Conflict in the Horn of Africa Should Worry Israel

The ongoing civil war in Ethiopia, besides constituting a humanitarian catastrophe, threatens to spill over into neighboring Sudan and Eritrea. Separately, Egypt has threatened Addis Ababa with war should it go through with its plans for a new dam on the Blue Nile. Eyal Zisser explains why Israel should be concerned:

Despite the geographical distance, Israel is finding itself involved in the war in Ethiopia. First, due to the Falash Mura community, who have ties to Judaism and want to immigrate to Israel. The realities of civil war, as we have seen play out in other parts of the world, motivate many people suddenly to rediscover the Jewish roots—putting Israel in a complicated position.

Second, because of Ethiopia’s strategic location along the Red Sea: on one side of the sea Iran is establishing a menacing military presence in Yemen; on the other, Israel has managed to forge alliances with Ethiopia, Eritrea, South Sudan, and recently Sudan as well. All of this is now in jeopardy due to civil wars and internal conflicts afflicting these countries. Finally, it’s worth bearing in mind that although the rising [tensions] between Cairo and Addis Ababa threaten to consume Israel, both countries have asked the Jewish state for help and support.

Restoring peace and stability to Ethiopia is a supreme interest for the country’s own people, its neighbors in Africa, and for far-flung Israel.

Read more at Israel Hayom

More about: Africa, Egypt, Ethiopia, Ethiopian Jews, Israeli Security, Sudan

Recognizing a Palestinian State Won’t Help Palestinians, or Even Make Palestinian Statehood More Likely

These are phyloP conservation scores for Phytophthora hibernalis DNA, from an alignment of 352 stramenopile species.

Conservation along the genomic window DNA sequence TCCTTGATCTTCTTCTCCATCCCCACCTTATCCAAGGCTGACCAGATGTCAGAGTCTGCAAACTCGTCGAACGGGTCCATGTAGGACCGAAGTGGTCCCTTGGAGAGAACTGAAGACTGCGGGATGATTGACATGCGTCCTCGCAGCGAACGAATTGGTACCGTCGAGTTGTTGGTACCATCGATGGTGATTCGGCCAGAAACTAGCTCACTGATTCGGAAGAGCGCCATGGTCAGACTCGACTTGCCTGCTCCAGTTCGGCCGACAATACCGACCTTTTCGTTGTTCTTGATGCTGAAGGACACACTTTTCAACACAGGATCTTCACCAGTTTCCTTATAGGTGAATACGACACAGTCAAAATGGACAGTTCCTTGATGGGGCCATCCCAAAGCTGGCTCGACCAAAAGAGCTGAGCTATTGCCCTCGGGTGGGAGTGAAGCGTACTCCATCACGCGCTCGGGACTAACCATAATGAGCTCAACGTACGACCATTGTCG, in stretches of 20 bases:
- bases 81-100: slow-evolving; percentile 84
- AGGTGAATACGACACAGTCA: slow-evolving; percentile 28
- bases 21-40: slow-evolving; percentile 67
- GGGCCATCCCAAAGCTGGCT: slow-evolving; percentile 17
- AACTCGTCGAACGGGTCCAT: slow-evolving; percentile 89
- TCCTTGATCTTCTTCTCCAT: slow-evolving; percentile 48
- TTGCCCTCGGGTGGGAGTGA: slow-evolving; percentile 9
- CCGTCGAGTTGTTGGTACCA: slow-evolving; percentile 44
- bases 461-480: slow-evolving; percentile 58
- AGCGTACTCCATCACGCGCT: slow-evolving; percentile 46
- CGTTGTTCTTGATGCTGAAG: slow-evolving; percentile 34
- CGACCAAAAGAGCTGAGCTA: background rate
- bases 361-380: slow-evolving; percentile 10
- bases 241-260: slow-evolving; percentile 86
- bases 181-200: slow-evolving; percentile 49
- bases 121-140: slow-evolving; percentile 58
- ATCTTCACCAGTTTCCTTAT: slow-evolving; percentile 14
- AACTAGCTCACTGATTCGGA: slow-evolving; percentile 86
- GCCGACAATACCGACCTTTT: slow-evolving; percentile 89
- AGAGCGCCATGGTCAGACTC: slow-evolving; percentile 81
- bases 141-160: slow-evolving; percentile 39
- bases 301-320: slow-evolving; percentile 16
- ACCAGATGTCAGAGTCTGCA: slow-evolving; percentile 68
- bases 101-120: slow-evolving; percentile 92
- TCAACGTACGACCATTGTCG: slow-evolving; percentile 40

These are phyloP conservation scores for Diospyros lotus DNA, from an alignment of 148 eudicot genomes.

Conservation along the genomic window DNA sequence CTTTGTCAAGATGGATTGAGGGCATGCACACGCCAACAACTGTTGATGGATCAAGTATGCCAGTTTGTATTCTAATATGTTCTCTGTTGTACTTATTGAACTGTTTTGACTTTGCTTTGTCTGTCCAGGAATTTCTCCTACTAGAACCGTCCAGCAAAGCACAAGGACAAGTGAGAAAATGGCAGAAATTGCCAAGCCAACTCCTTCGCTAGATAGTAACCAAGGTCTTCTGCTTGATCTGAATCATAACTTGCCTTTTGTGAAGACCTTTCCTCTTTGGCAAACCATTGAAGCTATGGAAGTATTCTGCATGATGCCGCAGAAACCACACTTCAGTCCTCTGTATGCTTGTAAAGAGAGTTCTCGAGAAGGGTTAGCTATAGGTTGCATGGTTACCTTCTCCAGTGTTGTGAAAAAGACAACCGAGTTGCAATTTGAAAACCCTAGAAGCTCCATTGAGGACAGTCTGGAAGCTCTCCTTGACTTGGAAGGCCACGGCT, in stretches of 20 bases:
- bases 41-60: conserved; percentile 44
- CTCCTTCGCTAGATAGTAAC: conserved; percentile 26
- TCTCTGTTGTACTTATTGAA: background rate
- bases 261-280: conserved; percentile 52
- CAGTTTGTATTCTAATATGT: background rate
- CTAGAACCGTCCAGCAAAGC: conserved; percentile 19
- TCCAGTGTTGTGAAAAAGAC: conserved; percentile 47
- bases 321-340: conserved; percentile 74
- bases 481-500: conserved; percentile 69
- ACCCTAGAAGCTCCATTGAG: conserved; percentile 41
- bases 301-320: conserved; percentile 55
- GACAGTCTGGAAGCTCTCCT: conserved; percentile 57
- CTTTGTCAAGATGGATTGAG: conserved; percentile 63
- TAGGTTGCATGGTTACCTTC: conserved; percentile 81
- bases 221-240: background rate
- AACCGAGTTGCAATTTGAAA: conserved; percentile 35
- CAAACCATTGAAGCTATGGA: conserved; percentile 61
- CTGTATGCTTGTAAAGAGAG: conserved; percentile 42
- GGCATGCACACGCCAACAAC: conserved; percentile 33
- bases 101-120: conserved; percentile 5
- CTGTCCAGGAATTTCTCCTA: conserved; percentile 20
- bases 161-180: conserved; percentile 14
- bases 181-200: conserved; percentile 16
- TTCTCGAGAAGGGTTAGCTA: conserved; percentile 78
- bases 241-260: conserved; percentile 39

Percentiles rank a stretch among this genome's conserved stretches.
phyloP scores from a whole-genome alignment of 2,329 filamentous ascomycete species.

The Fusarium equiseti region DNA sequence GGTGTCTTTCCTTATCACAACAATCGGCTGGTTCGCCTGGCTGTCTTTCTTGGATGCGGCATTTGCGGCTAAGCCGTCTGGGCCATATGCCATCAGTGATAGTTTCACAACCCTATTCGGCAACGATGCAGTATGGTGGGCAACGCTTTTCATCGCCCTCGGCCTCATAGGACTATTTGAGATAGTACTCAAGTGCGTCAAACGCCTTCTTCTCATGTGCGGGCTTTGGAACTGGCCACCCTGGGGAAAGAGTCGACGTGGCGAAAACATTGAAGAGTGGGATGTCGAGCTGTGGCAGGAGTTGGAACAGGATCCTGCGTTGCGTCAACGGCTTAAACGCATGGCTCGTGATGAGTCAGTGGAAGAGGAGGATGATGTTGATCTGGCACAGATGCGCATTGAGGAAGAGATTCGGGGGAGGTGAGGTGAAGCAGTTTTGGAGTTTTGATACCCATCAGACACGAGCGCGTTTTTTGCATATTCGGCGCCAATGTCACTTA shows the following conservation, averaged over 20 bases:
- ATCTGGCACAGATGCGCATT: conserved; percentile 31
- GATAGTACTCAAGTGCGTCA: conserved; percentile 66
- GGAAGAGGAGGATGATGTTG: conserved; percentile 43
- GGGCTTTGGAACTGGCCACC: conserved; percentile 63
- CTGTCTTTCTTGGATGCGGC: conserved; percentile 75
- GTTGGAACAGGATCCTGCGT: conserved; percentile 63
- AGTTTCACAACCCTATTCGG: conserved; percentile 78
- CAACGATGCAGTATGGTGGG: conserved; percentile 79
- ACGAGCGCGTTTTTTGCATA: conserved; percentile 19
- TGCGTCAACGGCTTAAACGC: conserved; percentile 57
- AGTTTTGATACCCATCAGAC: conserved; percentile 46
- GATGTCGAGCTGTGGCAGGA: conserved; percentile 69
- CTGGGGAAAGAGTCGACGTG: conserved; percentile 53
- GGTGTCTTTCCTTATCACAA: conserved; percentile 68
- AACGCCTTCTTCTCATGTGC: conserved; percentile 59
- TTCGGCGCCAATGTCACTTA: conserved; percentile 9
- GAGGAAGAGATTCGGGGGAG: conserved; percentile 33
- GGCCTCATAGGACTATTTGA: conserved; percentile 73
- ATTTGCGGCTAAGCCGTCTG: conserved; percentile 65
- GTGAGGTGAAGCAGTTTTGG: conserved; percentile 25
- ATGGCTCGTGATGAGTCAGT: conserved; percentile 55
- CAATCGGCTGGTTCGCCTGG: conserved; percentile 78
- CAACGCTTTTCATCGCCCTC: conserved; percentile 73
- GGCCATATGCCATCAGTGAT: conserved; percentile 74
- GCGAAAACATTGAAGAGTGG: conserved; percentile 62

While Shira Efron and Michael Koplow are more sanguine about the possibility of a two-state solution to the Israel-Palestinian conflict, and more critical of Israel’s policies in the West Bank, than I am, I found much worth considering in their recent article on the condition of the Palestinian Authority (PA). Particularly perceptive are their comments on the drive to grant diplomatic recognition to a fictive Palestinian state, a step taken by nine countries in the past few months, and almost as many in total as recognize Israel.

Efron and Koplow argue that this move isn’t a mere empty gesture, but one that would actually make things worse, while providing “no tangible benefits for Palestinians.”

In areas under its direct control—Areas A and B of the West Bank, comprising 40 percent of the territory—the PA struggles severely to provide services, livelihoods, and dignity to inhabitants. This is only partly due to its budgetary woes; it has also never established a properly functioning West Bank economy. President Mahmoud Abbas, who will turn ninety next year, administers the PA almost exclusively by executive decrees, with little transparency or oversight. Security is a particular problem, as militants from different factions now openly defy the underfunded and undermotivated PA security forces in cities such as Jenin, Nablus, and Tulkarm.

Turning the Palestinian Authority (PA) from a transitional authority into a permanent state with the stroke of a pen will not make [its] litany of problems go away. The risk that the state of Palestine would become a failed state is very real given the PA’s dysfunctional, insolvent status and its dearth of public legitimacy. Further declines in its ability to provide social services and maintain law and order could yield a situation in which warlords and gangs become de-facto rulers in some areas of the West Bank.

Otherwise, any steps toward realizing two states will be fanciful, built atop a crumbling foundation—and likely to help turn the West Bank into a third front in the current war.

Read more at Foreign Affairs

More about: Palestinian Authority, Palestinian statehood